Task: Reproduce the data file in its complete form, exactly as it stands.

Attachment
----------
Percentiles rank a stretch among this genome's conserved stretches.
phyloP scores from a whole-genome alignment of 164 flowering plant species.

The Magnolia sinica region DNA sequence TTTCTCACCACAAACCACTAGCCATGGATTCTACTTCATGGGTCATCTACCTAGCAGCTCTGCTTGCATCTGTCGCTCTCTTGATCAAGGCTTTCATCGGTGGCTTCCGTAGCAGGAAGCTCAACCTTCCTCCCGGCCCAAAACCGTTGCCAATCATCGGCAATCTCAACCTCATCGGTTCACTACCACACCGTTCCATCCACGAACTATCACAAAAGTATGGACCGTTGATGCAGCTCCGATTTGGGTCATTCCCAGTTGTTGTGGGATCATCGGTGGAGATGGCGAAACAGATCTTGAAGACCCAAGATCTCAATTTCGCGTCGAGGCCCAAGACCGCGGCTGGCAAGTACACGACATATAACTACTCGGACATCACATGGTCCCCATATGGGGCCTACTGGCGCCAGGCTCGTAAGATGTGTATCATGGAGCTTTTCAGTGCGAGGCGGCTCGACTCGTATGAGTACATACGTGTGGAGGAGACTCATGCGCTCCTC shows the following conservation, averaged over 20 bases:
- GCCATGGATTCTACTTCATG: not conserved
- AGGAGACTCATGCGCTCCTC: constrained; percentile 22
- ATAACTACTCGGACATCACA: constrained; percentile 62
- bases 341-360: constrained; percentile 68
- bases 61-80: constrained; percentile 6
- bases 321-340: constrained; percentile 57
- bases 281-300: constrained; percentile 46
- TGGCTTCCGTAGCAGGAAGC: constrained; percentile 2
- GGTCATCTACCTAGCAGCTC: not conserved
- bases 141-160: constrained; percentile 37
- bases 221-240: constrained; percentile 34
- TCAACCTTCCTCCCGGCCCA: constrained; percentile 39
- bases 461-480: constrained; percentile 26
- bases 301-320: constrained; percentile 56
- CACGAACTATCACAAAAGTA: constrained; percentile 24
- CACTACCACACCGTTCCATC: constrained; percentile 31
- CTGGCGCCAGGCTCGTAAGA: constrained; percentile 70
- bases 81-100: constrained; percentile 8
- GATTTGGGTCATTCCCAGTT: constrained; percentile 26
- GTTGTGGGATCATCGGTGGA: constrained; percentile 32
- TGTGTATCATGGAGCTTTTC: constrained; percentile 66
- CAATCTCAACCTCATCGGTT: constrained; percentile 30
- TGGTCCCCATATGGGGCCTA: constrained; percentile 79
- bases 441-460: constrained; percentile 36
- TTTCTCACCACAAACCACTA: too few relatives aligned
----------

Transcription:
Percentiles rank a stretch among this genome's conserved stretches.
phyloP scores from a whole-genome alignment of 164 flowering plant species.

The Magnolia sinica region DNA sequence TTTCTCACCACAAACCACTAGCCATGGATTCTACTTCATGGGTCATCTACCTAGCAGCTCTGCTTGCATCTGTCGCTCTCTTGATCAAGGCTTTCATCGGTGGCTTCCGTAGCAGGAAGCTCAACCTTCCTCCCGGCCCAAAACCGTTGCCAATCATCGGCAATCTCAACCTCATCGGTTCACTACCACACCGTTCCATCCACGAACTATCACAAAAGTATGGACCGTTGATGCAGCTCCGATTTGGGTCATTCCCAGTTGTTGTGGGATCATCGGTGGAGATGGCGAAACAGATCTTGAAGACCCAAGATCTCAATTTCGCGTCGAGGCCCAAGACCGCGGCTGGCAAGTACACGACATATAACTACTCGGACATCACATGGTCCCCATATGGGGCCTACTGGCGCCAGGCTCGTAAGATGTGTATCATGGAGCTTTTCAGTGCGAGGCGGCTCGACTCGTATGAGTACATACGTGTGGAGGAGACTCATGCGCTCCTC shows the following conservation, averaged over 20 bases:
- GCCATGGATTCTACTTCATG: not conserved
- AGGAGACTCATGCGCTCCTC: constrained; percentile 22
- ATAACTACTCGGACATCACA: constrained; percentile 62
- bases 341-360: constrained; percentile 68
- bases 61-80: constrained; percentile 6
- bases 321-340: constrained; percentile 57
- bases 281-300: constrained; percentile 46
- TGGCTTCCGTAGCAGGAAGC: constrained; percentile 2
- GGTCATCTACCTAGCAGCTC: not conserved
- bases 141-160: constrained; percentile 37
- bases 221-240: constrained; percentile 34
- TCAACCTTCCTCCCGGCCCA: constrained; percentile 39
- bases 461-480: constrained; percentile 26
- bases 301-320: constrained; percentile 56
- CACGAACTATCACAAAAGTA: constrained; percentile 24
- CACTACCACACCGTTCCATC: constrained; percentile 31
- CTGGCGCCAGGCTCGTAAGA: constrained; percentile 70
- bases 81-100: constrained; percentile 8
- GATTTGGGTCATTCCCAGTT: constrained; percentile 26
- GTTGTGGGATCATCGGTGGA: constrained; percentile 32
- TGTGTATCATGGAGCTTTTC: constrained; percentile 66
- CAATCTCAACCTCATCGGTT: constrained; percentile 30
- TGGTCCCCATATGGGGCCTA: constrained; percentile 79
- bases 441-460: constrained; percentile 36
- TTTCTCACCACAAACCACTA: too few relatives aligned